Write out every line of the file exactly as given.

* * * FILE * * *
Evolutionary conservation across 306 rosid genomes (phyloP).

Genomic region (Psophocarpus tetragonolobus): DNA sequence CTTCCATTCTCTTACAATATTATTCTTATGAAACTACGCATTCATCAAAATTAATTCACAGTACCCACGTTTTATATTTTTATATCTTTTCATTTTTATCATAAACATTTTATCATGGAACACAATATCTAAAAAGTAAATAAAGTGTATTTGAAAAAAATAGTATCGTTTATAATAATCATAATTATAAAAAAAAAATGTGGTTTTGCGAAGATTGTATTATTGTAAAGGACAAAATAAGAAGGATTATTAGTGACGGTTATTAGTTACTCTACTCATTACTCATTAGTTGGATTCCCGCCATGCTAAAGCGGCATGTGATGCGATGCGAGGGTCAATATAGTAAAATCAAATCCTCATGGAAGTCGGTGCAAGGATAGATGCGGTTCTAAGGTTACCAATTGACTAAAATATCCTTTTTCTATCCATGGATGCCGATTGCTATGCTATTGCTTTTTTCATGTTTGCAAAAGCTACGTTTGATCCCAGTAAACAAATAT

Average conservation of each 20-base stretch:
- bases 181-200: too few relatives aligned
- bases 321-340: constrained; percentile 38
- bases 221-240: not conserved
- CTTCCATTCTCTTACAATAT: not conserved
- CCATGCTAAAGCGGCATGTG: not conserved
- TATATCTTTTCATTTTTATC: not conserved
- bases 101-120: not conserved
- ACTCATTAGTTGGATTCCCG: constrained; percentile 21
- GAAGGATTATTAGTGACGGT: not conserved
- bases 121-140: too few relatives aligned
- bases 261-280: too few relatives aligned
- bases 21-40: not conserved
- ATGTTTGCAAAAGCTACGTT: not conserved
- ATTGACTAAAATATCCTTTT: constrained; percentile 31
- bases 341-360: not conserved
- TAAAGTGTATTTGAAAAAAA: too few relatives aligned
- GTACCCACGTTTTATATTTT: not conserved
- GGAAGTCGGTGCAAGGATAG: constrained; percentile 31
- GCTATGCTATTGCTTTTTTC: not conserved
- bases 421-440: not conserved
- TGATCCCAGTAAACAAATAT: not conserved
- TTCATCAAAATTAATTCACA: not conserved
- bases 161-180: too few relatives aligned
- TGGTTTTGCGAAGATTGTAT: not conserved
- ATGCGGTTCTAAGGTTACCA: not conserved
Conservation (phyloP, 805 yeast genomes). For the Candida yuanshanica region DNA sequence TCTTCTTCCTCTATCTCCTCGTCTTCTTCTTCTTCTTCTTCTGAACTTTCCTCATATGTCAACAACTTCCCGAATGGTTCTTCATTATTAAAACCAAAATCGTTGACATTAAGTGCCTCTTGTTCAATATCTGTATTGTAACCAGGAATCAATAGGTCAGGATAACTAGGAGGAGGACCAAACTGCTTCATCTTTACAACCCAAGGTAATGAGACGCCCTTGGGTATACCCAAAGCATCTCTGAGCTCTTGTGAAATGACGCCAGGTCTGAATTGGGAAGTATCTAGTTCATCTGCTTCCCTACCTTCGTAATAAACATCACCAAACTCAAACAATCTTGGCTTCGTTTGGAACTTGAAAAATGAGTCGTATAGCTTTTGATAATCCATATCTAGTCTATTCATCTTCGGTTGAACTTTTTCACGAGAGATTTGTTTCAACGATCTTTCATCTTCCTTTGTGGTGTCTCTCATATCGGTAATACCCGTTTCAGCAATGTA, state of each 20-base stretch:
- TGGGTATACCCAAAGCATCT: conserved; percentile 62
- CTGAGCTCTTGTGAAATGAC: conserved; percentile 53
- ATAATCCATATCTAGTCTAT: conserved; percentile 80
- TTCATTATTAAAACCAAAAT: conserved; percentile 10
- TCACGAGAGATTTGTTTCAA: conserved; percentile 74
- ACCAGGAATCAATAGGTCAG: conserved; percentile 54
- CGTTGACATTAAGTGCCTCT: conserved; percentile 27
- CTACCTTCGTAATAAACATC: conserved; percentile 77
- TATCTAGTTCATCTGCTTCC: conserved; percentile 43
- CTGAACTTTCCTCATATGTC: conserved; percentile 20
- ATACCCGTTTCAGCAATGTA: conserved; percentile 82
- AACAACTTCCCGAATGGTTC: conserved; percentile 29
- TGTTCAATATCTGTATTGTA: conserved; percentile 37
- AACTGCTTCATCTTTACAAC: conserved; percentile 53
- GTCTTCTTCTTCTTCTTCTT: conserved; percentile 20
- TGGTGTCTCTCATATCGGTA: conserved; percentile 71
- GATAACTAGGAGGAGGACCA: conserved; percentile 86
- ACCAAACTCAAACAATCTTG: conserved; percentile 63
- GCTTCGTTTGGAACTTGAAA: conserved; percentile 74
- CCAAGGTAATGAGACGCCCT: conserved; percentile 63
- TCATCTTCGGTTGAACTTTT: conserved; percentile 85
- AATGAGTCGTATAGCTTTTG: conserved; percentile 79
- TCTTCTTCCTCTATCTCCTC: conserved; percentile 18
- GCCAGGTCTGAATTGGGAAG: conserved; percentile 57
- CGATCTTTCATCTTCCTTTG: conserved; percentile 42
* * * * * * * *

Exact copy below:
Evolutionary conservation across 306 rosid genomes (phyloP).

Genomic region (Psophocarpus tetragonolobus): DNA sequence CTTCCATTCTCTTACAATATTATTCTTATGAAACTACGCATTCATCAAAATTAATTCACAGTACCCACGTTTTATATTTTTATATCTTTTCATTTTTATCATAAACATTTTATCATGGAACACAATATCTAAAAAGTAAATAAAGTGTATTTGAAAAAAATAGTATCGTTTATAATAATCATAATTATAAAAAAAAAATGTGGTTTTGCGAAGATTGTATTATTGTAAAGGACAAAATAAGAAGGATTATTAGTGACGGTTATTAGTTACTCTACTCATTACTCATTAGTTGGATTCCCGCCATGCTAAAGCGGCATGTGATGCGATGCGAGGGTCAATATAGTAAAATCAAATCCTCATGGAAGTCGGTGCAAGGATAGATGCGGTTCTAAGGTTACCAATTGACTAAAATATCCTTTTTCTATCCATGGATGCCGATTGCTATGCTATTGCTTTTTTCATGTTTGCAAAAGCTACGTTTGATCCCAGTAAACAAATAT

Average conservation of each 20-base stretch:
- bases 181-200: too few relatives aligned
- bases 321-340: constrained; percentile 38
- bases 221-240: not conserved
- CTTCCATTCTCTTACAATAT: not conserved
- CCATGCTAAAGCGGCATGTG: not conserved
- TATATCTTTTCATTTTTATC: not conserved
- bases 101-120: not conserved
- ACTCATTAGTTGGATTCCCG: constrained; percentile 21
- GAAGGATTATTAGTGACGGT: not conserved
- bases 121-140: too few relatives aligned
- bases 261-280: too few relatives aligned
- bases 21-40: not conserved
- ATGTTTGCAAAAGCTACGTT: not conserved
- ATTGACTAAAATATCCTTTT: constrained; percentile 31
- bases 341-360: not conserved
- TAAAGTGTATTTGAAAAAAA: too few relatives aligned
- GTACCCACGTTTTATATTTT: not conserved
- GGAAGTCGGTGCAAGGATAG: constrained; percentile 31
- GCTATGCTATTGCTTTTTTC: not conserved
- bases 421-440: not conserved
- TGATCCCAGTAAACAAATAT: not conserved
- TTCATCAAAATTAATTCACA: not conserved
- bases 161-180: too few relatives aligned
- TGGTTTTGCGAAGATTGTAT: not conserved
- ATGCGGTTCTAAGGTTACCA: not conserved
Conservation (phyloP, 805 yeast genomes). For the Candida yuanshanica region DNA sequence TCTTCTTCCTCTATCTCCTCGTCTTCTTCTTCTTCTTCTTCTGAACTTTCCTCATATGTCAACAACTTCCCGAATGGTTCTTCATTATTAAAACCAAAATCGTTGACATTAAGTGCCTCTTGTTCAATATCTGTATTGTAACCAGGAATCAATAGGTCAGGATAACTAGGAGGAGGACCAAACTGCTTCATCTTTACAACCCAAGGTAATGAGACGCCCTTGGGTATACCCAAAGCATCTCTGAGCTCTTGTGAAATGACGCCAGGTCTGAATTGGGAAGTATCTAGTTCATCTGCTTCCCTACCTTCGTAATAAACATCACCAAACTCAAACAATCTTGGCTTCGTTTGGAACTTGAAAAATGAGTCGTATAGCTTTTGATAATCCATATCTAGTCTATTCATCTTCGGTTGAACTTTTTCACGAGAGATTTGTTTCAACGATCTTTCATCTTCCTTTGTGGTGTCTCTCATATCGGTAATACCCGTTTCAGCAATGTA, state of each 20-base stretch:
- TGGGTATACCCAAAGCATCT: conserved; percentile 62
- CTGAGCTCTTGTGAAATGAC: conserved; percentile 53
- ATAATCCATATCTAGTCTAT: conserved; percentile 80
- TTCATTATTAAAACCAAAAT: conserved; percentile 10
- TCACGAGAGATTTGTTTCAA: conserved; percentile 74
- ACCAGGAATCAATAGGTCAG: conserved; percentile 54
- CGTTGACATTAAGTGCCTCT: conserved; percentile 27
- CTACCTTCGTAATAAACATC: conserved; percentile 77
- TATCTAGTTCATCTGCTTCC: conserved; percentile 43
- CTGAACTTTCCTCATATGTC: conserved; percentile 20
- ATACCCGTTTCAGCAATGTA: conserved; percentile 82
- AACAACTTCCCGAATGGTTC: conserved; percentile 29
- TGTTCAATATCTGTATTGTA: conserved; percentile 37
- AACTGCTTCATCTTTACAAC: conserved; percentile 53
- GTCTTCTTCTTCTTCTTCTT: conserved; percentile 20
- TGGTGTCTCTCATATCGGTA: conserved; percentile 71
- GATAACTAGGAGGAGGACCA: conserved; percentile 86
- ACCAAACTCAAACAATCTTG: conserved; percentile 63
- GCTTCGTTTGGAACTTGAAA: conserved; percentile 74
- CCAAGGTAATGAGACGCCCT: conserved; percentile 63
- TCATCTTCGGTTGAACTTTT: conserved; percentile 85
- AATGAGTCGTATAGCTTTTG: conserved; percentile 79
- TCTTCTTCCTCTATCTCCTC: conserved; percentile 18
- GCCAGGTCTGAATTGGGAAG: conserved; percentile 57
- CGATCTTTCATCTTCCTTTG: conserved; percentile 42